Many nights, I would go to bed by the electric glow of my screen, keeping me from rest. And even when I shut off my screen, I couldn’t shut off my mind; I would lay in bed and all the news and opinions would rattle around in my soul. Sometimes, it made my heart feel anxious, like a tight a fist. Other times I felt a sense of panic. Panic over the state of the world. And sometimes, I would just feel angry. “How could they say that? How could they think that?” The world felt dark and chaotic. And I was drinking it in, cup after cup, right before bed. It was no way to “rest.” I needed to come away from there. Here’s how I did it, and what I learned.
In the few days between learning that Noah had died and giving birth to his lifeless body, I awakened throughout the night, unable to sleep, knowing that my child had passed away in my womb. During those nights, God filled my mind with Scriptures and songs. And I kept hearing that phrase, “Do not be offended by me.”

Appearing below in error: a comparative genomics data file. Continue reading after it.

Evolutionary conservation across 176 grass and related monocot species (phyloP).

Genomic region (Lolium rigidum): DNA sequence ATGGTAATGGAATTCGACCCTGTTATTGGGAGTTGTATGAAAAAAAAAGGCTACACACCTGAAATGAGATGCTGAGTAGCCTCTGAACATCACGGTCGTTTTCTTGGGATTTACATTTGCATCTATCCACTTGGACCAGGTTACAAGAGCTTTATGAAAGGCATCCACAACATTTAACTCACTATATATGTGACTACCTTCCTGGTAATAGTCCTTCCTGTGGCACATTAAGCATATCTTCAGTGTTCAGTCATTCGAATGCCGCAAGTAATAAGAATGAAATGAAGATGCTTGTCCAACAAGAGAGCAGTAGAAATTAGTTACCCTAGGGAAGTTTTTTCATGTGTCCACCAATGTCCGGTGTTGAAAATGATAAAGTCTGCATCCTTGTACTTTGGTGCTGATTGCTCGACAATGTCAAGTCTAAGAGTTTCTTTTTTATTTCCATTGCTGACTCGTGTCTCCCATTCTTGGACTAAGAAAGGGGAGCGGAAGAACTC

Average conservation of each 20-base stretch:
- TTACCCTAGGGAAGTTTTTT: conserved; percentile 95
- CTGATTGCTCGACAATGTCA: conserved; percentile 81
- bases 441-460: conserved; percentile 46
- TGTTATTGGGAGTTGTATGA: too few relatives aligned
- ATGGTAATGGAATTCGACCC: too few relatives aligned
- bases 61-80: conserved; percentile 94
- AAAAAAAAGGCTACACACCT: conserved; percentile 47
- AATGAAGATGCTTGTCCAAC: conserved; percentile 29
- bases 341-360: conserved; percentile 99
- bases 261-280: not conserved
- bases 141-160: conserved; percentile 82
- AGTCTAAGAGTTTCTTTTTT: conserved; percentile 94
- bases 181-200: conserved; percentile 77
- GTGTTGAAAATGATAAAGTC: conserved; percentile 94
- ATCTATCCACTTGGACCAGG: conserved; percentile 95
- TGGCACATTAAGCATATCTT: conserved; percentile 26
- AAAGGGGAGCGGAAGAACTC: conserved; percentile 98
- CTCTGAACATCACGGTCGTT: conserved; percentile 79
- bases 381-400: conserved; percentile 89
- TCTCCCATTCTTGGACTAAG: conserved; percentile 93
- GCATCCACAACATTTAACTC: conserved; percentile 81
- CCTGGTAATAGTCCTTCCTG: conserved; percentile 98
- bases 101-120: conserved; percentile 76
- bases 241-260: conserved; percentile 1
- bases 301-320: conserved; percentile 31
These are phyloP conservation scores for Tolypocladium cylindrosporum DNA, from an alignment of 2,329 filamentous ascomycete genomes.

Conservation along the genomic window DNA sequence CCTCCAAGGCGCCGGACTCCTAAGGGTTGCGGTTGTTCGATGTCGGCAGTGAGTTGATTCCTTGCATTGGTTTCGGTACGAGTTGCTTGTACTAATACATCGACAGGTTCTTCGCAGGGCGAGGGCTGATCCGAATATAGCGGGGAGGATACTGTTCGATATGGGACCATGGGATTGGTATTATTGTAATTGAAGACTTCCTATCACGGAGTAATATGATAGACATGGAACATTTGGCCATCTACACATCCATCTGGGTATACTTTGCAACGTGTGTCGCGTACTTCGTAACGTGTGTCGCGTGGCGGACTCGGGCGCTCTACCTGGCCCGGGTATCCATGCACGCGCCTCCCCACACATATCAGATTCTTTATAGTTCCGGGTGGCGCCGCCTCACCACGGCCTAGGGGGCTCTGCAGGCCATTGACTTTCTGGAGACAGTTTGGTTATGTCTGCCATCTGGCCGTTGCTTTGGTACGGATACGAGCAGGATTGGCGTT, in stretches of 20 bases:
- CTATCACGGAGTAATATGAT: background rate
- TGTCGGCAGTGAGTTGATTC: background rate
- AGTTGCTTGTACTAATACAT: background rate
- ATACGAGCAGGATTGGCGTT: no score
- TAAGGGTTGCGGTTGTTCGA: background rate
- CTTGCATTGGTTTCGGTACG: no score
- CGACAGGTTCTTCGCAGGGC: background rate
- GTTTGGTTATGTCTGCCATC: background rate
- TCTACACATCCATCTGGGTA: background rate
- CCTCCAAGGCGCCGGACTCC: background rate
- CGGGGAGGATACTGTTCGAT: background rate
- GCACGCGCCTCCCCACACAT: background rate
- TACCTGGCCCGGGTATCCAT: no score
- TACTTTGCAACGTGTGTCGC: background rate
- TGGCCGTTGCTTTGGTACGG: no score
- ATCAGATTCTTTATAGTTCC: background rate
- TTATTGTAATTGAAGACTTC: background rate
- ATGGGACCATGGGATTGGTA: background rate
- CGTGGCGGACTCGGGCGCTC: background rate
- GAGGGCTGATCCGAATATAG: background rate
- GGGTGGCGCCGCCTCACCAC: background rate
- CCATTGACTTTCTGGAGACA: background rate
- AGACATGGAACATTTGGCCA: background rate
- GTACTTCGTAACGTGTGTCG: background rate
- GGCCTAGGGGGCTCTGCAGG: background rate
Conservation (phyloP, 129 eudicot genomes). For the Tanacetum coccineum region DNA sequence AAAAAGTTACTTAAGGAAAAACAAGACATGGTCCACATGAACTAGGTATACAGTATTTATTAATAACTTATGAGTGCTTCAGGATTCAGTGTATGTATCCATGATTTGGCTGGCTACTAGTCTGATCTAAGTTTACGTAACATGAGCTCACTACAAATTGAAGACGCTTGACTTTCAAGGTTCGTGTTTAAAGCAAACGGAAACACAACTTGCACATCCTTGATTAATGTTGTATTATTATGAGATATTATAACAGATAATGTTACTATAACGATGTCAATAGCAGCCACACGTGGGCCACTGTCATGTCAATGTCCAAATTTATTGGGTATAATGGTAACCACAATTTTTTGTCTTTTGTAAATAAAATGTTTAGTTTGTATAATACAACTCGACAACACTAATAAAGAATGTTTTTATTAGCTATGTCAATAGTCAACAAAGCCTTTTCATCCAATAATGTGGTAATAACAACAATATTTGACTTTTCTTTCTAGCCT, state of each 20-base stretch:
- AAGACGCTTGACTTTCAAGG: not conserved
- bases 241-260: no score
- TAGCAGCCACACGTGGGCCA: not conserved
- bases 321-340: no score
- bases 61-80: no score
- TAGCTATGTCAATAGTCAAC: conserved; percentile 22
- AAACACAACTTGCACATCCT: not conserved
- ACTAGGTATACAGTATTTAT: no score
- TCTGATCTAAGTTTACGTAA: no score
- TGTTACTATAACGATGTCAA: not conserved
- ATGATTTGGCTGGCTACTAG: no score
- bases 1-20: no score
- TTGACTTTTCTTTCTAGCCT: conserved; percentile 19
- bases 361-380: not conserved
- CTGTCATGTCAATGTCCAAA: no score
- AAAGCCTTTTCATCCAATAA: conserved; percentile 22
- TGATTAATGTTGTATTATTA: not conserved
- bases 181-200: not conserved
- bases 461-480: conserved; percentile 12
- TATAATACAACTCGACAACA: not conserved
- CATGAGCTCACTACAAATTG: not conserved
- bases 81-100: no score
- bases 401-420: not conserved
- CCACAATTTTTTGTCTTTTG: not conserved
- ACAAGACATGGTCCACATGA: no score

What if there is a beautiful view He wants you to see—but social media is keeping a pair of blurry glasses over your eyes? What if there is something He wants to say—but social media is adding in the clamor of a thousand other voices into your ears, drowning Him out? I’m not promising you that if you surrender social media the rest of this summer it will be an earthquake , or a wind, or a fire, but perhaps, it will simply be His still small voice, whispering, telling you something that no one else can tell you. Because He is God.
Summer is like a wedding. Pedals float through the air. Birds sing. The sticky aroma of peony’s and primroses blooming, giving off their beautiful fragrance. I feel like God is alluring me–to Himself as I walk through my neighborhood and watch the petals dance in the breeze. It’s as if He’s calling out, “Come to Me, Come to Me, Come to Me.”
Nobody talks about it. The last time you nurse your baby. You hear about the “guilt” moms experience when they wean their child, or go back to work. But what you don’t hear about though, is the grief.
The quiet grief of weaning.